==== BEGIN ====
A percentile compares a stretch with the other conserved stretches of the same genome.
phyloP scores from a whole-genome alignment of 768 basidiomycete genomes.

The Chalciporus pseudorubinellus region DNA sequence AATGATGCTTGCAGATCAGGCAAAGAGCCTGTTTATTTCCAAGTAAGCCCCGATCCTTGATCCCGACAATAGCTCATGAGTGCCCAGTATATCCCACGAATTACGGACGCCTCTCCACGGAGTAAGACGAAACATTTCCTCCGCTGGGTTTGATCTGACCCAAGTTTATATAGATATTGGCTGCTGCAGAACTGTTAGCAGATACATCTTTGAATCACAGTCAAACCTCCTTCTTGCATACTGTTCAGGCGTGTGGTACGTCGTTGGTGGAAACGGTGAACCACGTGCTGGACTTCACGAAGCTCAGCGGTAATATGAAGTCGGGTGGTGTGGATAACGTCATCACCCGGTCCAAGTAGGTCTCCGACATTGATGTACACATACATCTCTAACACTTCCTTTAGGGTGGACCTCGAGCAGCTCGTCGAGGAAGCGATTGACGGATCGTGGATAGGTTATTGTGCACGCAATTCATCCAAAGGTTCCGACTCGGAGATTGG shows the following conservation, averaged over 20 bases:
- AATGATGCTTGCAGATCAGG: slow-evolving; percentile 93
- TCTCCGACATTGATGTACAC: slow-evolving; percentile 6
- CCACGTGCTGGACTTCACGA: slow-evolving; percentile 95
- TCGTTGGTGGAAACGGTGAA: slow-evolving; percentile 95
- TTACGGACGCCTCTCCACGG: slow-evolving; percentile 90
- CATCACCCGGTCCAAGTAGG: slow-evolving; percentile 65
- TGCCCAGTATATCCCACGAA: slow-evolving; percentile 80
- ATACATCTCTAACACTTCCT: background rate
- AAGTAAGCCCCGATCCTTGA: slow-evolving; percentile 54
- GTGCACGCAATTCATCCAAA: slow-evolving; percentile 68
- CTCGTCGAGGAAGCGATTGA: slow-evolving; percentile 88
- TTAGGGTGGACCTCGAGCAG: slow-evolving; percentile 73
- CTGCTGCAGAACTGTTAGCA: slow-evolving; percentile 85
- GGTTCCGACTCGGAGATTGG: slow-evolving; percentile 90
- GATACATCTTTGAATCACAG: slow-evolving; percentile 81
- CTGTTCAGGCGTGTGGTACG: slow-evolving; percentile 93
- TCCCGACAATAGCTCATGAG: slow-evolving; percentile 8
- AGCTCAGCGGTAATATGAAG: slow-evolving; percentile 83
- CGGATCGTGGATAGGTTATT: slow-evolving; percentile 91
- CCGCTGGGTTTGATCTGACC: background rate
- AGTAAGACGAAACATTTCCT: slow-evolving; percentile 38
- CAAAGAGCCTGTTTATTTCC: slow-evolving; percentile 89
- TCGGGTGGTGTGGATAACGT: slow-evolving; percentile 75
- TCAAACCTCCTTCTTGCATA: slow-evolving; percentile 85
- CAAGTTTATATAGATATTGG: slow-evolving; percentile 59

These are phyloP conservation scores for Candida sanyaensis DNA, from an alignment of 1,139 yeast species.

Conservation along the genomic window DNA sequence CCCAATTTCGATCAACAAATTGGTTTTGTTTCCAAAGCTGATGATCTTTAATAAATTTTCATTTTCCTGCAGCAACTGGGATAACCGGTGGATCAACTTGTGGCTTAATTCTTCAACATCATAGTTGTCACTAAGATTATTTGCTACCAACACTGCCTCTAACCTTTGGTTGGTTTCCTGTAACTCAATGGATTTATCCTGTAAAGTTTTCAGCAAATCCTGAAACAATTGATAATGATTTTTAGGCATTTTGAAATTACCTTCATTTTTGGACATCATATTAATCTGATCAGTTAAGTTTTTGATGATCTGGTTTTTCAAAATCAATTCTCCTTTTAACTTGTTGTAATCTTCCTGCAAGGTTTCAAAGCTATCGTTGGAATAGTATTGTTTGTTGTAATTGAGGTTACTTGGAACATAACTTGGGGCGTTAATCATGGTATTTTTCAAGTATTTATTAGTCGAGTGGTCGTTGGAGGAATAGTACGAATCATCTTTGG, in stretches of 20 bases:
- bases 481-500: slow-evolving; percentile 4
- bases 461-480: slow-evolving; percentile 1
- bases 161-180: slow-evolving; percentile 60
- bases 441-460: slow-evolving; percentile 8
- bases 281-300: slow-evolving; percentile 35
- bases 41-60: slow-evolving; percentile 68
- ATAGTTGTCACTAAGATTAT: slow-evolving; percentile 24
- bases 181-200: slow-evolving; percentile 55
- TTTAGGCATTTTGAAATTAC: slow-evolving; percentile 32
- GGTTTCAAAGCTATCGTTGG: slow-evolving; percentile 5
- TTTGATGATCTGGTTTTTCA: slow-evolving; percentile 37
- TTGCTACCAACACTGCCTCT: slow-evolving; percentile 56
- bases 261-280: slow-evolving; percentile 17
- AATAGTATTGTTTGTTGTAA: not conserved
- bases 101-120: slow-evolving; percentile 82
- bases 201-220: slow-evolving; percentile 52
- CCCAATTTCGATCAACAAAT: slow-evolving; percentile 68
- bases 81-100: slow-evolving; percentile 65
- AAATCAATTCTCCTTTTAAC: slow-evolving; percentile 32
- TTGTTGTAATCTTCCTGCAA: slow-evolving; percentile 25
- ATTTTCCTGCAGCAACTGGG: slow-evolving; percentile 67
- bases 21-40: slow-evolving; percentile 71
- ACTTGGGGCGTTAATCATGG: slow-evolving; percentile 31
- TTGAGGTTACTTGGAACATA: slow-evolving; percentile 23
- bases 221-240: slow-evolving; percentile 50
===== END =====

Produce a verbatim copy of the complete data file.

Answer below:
A percentile compares a stretch with the other conserved stretches of the same genome.
phyloP scores from a whole-genome alignment of 768 basidiomycete genomes.

The Chalciporus pseudorubinellus region DNA sequence AATGATGCTTGCAGATCAGGCAAAGAGCCTGTTTATTTCCAAGTAAGCCCCGATCCTTGATCCCGACAATAGCTCATGAGTGCCCAGTATATCCCACGAATTACGGACGCCTCTCCACGGAGTAAGACGAAACATTTCCTCCGCTGGGTTTGATCTGACCCAAGTTTATATAGATATTGGCTGCTGCAGAACTGTTAGCAGATACATCTTTGAATCACAGTCAAACCTCCTTCTTGCATACTGTTCAGGCGTGTGGTACGTCGTTGGTGGAAACGGTGAACCACGTGCTGGACTTCACGAAGCTCAGCGGTAATATGAAGTCGGGTGGTGTGGATAACGTCATCACCCGGTCCAAGTAGGTCTCCGACATTGATGTACACATACATCTCTAACACTTCCTTTAGGGTGGACCTCGAGCAGCTCGTCGAGGAAGCGATTGACGGATCGTGGATAGGTTATTGTGCACGCAATTCATCCAAAGGTTCCGACTCGGAGATTGG shows the following conservation, averaged over 20 bases:
- AATGATGCTTGCAGATCAGG: slow-evolving; percentile 93
- TCTCCGACATTGATGTACAC: slow-evolving; percentile 6
- CCACGTGCTGGACTTCACGA: slow-evolving; percentile 95
- TCGTTGGTGGAAACGGTGAA: slow-evolving; percentile 95
- TTACGGACGCCTCTCCACGG: slow-evolving; percentile 90
- CATCACCCGGTCCAAGTAGG: slow-evolving; percentile 65
- TGCCCAGTATATCCCACGAA: slow-evolving; percentile 80
- ATACATCTCTAACACTTCCT: background rate
- AAGTAAGCCCCGATCCTTGA: slow-evolving; percentile 54
- GTGCACGCAATTCATCCAAA: slow-evolving; percentile 68
- CTCGTCGAGGAAGCGATTGA: slow-evolving; percentile 88
- TTAGGGTGGACCTCGAGCAG: slow-evolving; percentile 73
- CTGCTGCAGAACTGTTAGCA: slow-evolving; percentile 85
- GGTTCCGACTCGGAGATTGG: slow-evolving; percentile 90
- GATACATCTTTGAATCACAG: slow-evolving; percentile 81
- CTGTTCAGGCGTGTGGTACG: slow-evolving; percentile 93
- TCCCGACAATAGCTCATGAG: slow-evolving; percentile 8
- AGCTCAGCGGTAATATGAAG: slow-evolving; percentile 83
- CGGATCGTGGATAGGTTATT: slow-evolving; percentile 91
- CCGCTGGGTTTGATCTGACC: background rate
- AGTAAGACGAAACATTTCCT: slow-evolving; percentile 38
- CAAAGAGCCTGTTTATTTCC: slow-evolving; percentile 89
- TCGGGTGGTGTGGATAACGT: slow-evolving; percentile 75
- TCAAACCTCCTTCTTGCATA: slow-evolving; percentile 85
- CAAGTTTATATAGATATTGG: slow-evolving; percentile 59

These are phyloP conservation scores for Candida sanyaensis DNA, from an alignment of 1,139 yeast species.

Conservation along the genomic window DNA sequence CCCAATTTCGATCAACAAATTGGTTTTGTTTCCAAAGCTGATGATCTTTAATAAATTTTCATTTTCCTGCAGCAACTGGGATAACCGGTGGATCAACTTGTGGCTTAATTCTTCAACATCATAGTTGTCACTAAGATTATTTGCTACCAACACTGCCTCTAACCTTTGGTTGGTTTCCTGTAACTCAATGGATTTATCCTGTAAAGTTTTCAGCAAATCCTGAAACAATTGATAATGATTTTTAGGCATTTTGAAATTACCTTCATTTTTGGACATCATATTAATCTGATCAGTTAAGTTTTTGATGATCTGGTTTTTCAAAATCAATTCTCCTTTTAACTTGTTGTAATCTTCCTGCAAGGTTTCAAAGCTATCGTTGGAATAGTATTGTTTGTTGTAATTGAGGTTACTTGGAACATAACTTGGGGCGTTAATCATGGTATTTTTCAAGTATTTATTAGTCGAGTGGTCGTTGGAGGAATAGTACGAATCATCTTTGG, in stretches of 20 bases:
- bases 481-500: slow-evolving; percentile 4
- bases 461-480: slow-evolving; percentile 1
- bases 161-180: slow-evolving; percentile 60
- bases 441-460: slow-evolving; percentile 8
- bases 281-300: slow-evolving; percentile 35
- bases 41-60: slow-evolving; percentile 68
- ATAGTTGTCACTAAGATTAT: slow-evolving; percentile 24
- bases 181-200: slow-evolving; percentile 55
- TTTAGGCATTTTGAAATTAC: slow-evolving; percentile 32
- GGTTTCAAAGCTATCGTTGG: slow-evolving; percentile 5
- TTTGATGATCTGGTTTTTCA: slow-evolving; percentile 37
- TTGCTACCAACACTGCCTCT: slow-evolving; percentile 56
- bases 261-280: slow-evolving; percentile 17
- AATAGTATTGTTTGTTGTAA: not conserved
- bases 101-120: slow-evolving; percentile 82
- bases 201-220: slow-evolving; percentile 52
- CCCAATTTCGATCAACAAAT: slow-evolving; percentile 68
- bases 81-100: slow-evolving; percentile 65
- AAATCAATTCTCCTTTTAAC: slow-evolving; percentile 32
- TTGTTGTAATCTTCCTGCAA: slow-evolving; percentile 25
- ATTTTCCTGCAGCAACTGGG: slow-evolving; percentile 67
- bases 21-40: slow-evolving; percentile 71
- ACTTGGGGCGTTAATCATGG: slow-evolving; percentile 31
- TTGAGGTTACTTGGAACATA: slow-evolving; percentile 23
- bases 221-240: slow-evolving; percentile 50